Lisa McTigue Pierce / Packaging Digest
New Eco-Label mobile app decodes green product labels, claims
When you're in the store, how do you know which green product labels are truly meaningful and which aren't? Consumer Reports' new Eco-Label App, available in the iTunes App Store, brings consumers the information they need on a range of environmental product claims.
The Eco-Label App is a new mobile version of Consumer Reports' Greenerchoices.org, which includes an invaluable independent review of labels terms like"hypoallergenic" (not meaningful), "natural" (not meaningful) or "organic" (meaningful on most products, but not all).
"We've launched the mobile Eco-Label App to help consumers find out whether the claims on their favorite products are truthful," says Dr. Urvashi Rangan, director of consumer safety and sustainability at Consumer Reports. "As the popularity of green products continues to grow, it's important to know which green marketing claims you can trust and which ones you can't."
The Eco-Label App lets you search for information by alphabetical label index or by product including foods, cleaners and personal care products. It also offers a label "report card," which provides clear guidance on which labels make truthful and meaningful claims, and which do not.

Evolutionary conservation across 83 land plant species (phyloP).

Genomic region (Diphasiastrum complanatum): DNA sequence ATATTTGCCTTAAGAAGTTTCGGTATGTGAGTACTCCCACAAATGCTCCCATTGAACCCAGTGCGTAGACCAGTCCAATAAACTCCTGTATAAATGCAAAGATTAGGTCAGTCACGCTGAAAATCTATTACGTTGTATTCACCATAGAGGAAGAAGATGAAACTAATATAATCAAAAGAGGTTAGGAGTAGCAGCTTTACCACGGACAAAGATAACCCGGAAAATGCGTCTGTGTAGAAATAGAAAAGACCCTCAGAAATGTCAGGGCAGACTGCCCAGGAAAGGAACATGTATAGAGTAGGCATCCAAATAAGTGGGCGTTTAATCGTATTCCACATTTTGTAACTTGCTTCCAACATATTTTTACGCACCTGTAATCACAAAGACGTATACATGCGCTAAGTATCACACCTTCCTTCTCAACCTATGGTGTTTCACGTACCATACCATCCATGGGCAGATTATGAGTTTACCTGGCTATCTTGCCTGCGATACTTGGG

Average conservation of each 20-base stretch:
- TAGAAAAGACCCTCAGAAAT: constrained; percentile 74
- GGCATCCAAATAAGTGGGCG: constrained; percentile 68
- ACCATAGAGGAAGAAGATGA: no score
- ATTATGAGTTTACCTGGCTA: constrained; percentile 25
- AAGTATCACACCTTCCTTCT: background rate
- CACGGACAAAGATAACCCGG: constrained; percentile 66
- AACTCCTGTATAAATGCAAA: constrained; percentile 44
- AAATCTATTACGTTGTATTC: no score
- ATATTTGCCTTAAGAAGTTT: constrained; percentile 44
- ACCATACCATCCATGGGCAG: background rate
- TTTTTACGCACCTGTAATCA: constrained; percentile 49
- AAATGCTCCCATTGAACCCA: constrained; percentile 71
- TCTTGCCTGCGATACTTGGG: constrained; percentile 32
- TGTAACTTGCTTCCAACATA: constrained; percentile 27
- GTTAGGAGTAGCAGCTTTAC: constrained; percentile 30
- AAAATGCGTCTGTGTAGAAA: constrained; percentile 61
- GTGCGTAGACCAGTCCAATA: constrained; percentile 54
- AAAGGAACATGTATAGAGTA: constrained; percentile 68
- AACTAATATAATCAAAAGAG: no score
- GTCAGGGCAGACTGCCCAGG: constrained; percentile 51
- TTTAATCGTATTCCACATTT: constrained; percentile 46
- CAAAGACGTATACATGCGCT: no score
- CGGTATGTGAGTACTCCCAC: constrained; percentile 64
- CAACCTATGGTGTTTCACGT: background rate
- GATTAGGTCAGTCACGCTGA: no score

Like all Consumer Reports' reviews, the information is based on expert, independent analysis from a trusted source. The App costs $0.99 and is located under the Utilities category in the App Store.
Know your eco-labels
• The best labels are meaningful, verified, consistent, transparent and independent. They are those that have been developed with broad public and industry input.
• General claims are those made voluntarily by the company and certified claims are generally those that have been approved by another certification group.
• While the term"organic" is highly meaningful on most foods, some products that claim to be such, like fish or fertilizers, do not have to meet the standards of the National Organic Program.
• Sustainable labels should address environmental, social and/or health concerns regarding products and production practices. Labels vary in breadth and depth of coverage, even specific labels like "no growth promoters," can add value to the conventional baseline.
The new Eco-Label App by Consumer Reports offers a clear, mobile guide to answer consumers' questions about the changing green marketplace.